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TBTF for 1995-05-24: Hot Java security; natural gas networks

Keith Dawson (dawson dot tbtf at gmail dot com)
Wed, 24 May 1995 08:39:56 -0400



>>From Edupage:


HOT JAVA ALERT
Skeptics are warning that Sun Microsystems' new Hot Java program could carry
some security risks: "It's nice to have a little cartoon character to
watch," says the president of an industry research firm. "But that little
character could crash your hard disk." The potential problem arises from
the way the Hot Java software works; the animated sequences -- called
"applets" because they're essentially mini-software programs -- are received
and played immediately by the downloading computer before an anti-virus
program has time to check them out. "With Hot Java, you are using the
computer's CPU, not the phone network, to animate," says a Sun spokesman.
The fear is that a malevolent hacker could tamper with a Web database,
replace an applet with a virus, and infect the downloader's computer. Sun
counters the criticism, saying that there's plenty of security built into
Hot Java, including a program that prevents applets from interfering with
other hard disk data. (Investor's Business Daily 1995-05-23 A8) The software
can be downloaded at <http://java.sun.com/>, but currently runs only on
Sun's Solaris operating system. Versions for Windows NT, Windows 95 and
MacOS will be available this summer.
(Information Week 1995-05-29 p.32)

[Anybody picked up Hot Java yet? (Bill?)]

>>From Innovation:


ELECTRONIC METER READERS
An electronic meter-reading unit manufactured by Itron Inc. may soon send
human meter readers the way of dinosaurs. The system uses an Encoder
Receiver Transmitter unit that sits on a utility meter in your home and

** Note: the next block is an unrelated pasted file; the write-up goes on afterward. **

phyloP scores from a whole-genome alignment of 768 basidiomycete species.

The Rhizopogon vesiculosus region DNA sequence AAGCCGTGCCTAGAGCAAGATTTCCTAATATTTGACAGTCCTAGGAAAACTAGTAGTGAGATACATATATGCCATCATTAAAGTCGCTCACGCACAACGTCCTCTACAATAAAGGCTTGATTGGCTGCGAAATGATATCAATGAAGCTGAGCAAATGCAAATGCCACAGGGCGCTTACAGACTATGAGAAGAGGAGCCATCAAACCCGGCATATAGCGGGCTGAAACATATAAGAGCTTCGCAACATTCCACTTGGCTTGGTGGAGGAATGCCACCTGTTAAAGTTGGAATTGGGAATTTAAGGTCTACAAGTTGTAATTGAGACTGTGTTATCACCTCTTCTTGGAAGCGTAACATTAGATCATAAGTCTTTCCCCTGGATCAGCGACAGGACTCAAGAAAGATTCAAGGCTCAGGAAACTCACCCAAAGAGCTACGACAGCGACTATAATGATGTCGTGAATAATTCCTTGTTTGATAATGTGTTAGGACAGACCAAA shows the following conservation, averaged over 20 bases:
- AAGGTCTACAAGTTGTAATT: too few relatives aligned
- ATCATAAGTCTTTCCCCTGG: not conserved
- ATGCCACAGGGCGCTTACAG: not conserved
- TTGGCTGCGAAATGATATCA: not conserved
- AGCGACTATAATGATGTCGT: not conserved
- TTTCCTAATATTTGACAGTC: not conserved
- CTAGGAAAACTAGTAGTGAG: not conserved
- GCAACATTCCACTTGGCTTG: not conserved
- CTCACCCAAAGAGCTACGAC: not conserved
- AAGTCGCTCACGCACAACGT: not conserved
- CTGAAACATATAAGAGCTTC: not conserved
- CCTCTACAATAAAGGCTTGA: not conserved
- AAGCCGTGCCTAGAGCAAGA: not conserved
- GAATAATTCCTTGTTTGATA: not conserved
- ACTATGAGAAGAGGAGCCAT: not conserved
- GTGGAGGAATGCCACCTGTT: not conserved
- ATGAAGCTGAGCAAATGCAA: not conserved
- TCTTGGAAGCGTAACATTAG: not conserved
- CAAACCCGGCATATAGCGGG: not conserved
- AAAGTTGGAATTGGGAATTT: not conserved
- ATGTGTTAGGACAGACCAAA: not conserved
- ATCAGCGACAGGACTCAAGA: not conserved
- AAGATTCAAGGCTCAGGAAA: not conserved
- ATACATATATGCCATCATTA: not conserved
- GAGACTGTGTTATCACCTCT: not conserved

records consumption. Once a month, a truck equipped with a Data Command
Unit cruises your neighborhood, and collects data on how much energy or
water you've used as it drives by your house. Back at the utility company,
the data is downloaded into a computer which then compiles your bill.
Advantages include more accurate readings, the elimination of consumption
estimates, and a reduction in labor expenses. "The savings have been
greater than what we anticipated," says the VP of operations for
Commonwealth Gas, which has gone entirely electronic. About 1,200 electric,
gas and water utilities now use the Itron system, with between 950 and 1,000
of them in the U.S. and Canada. (Investor's Business Daily 1995-05-16 A5)

[Colonial Gas installed an Itron transponder on my meter last week. In Cal-
ifornia, PG&E has much grander plans; they want to create a WAN linking all
of their customers' smart meters (millions of them) to PG&E's own network.]

NATIONAL ENERGY UTILITY
Utilicorp United Inc. wants to be the country's first national energy
utility, and has spent $100 million to do it. "We see our plan as providing
the information content about energy and its use. We want to become the
Visa of the utility industry, providing the infrastructure and taking a toll
on each transaction," says the company's VP and CIO. Utilicorp's Energy
Major Plan will allow customers to select prices and energy options from
their homes using PCs or TV set-top boxes. Partners in the venture include
Oracle, AT&T, Apple and Honeywell. Although other utilities are
experimenting with "smart" energy services and alternative products, such as
telecommunications, "Utilicorp is unique in its plan to tie it all together
nationally," says an AT&T director. (Information Week 1995-05-22 p.60)

FIRST TOTALLY ELECTRONIC BANK
Security First Network Bank, based in Pineville, KY, will become the first
financial institution to win the Office of Thrift Supervision's approval to
operate almost entirely electronically. Customers will access information
on the bank and their accounts via Security First's World Wide Web site, and
deposits will be made either through the mail or by electronic funds
transfers. Withdrawals will be made via ATMs. The system is expected to be
up and running this fall, but first will face testing by professional
hackers to see if they're able to penetrate the bank's computer system.
(Investor's Business Daily 1995-05-18 A6)

[Professional hackers, heck, I want to see it withstand the amateurs.]


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______________________________________________________
Keith Dawson dawson dot tbtf at gmail dot com dawson@atria.com
Layer of ash separates morning and evening milk.


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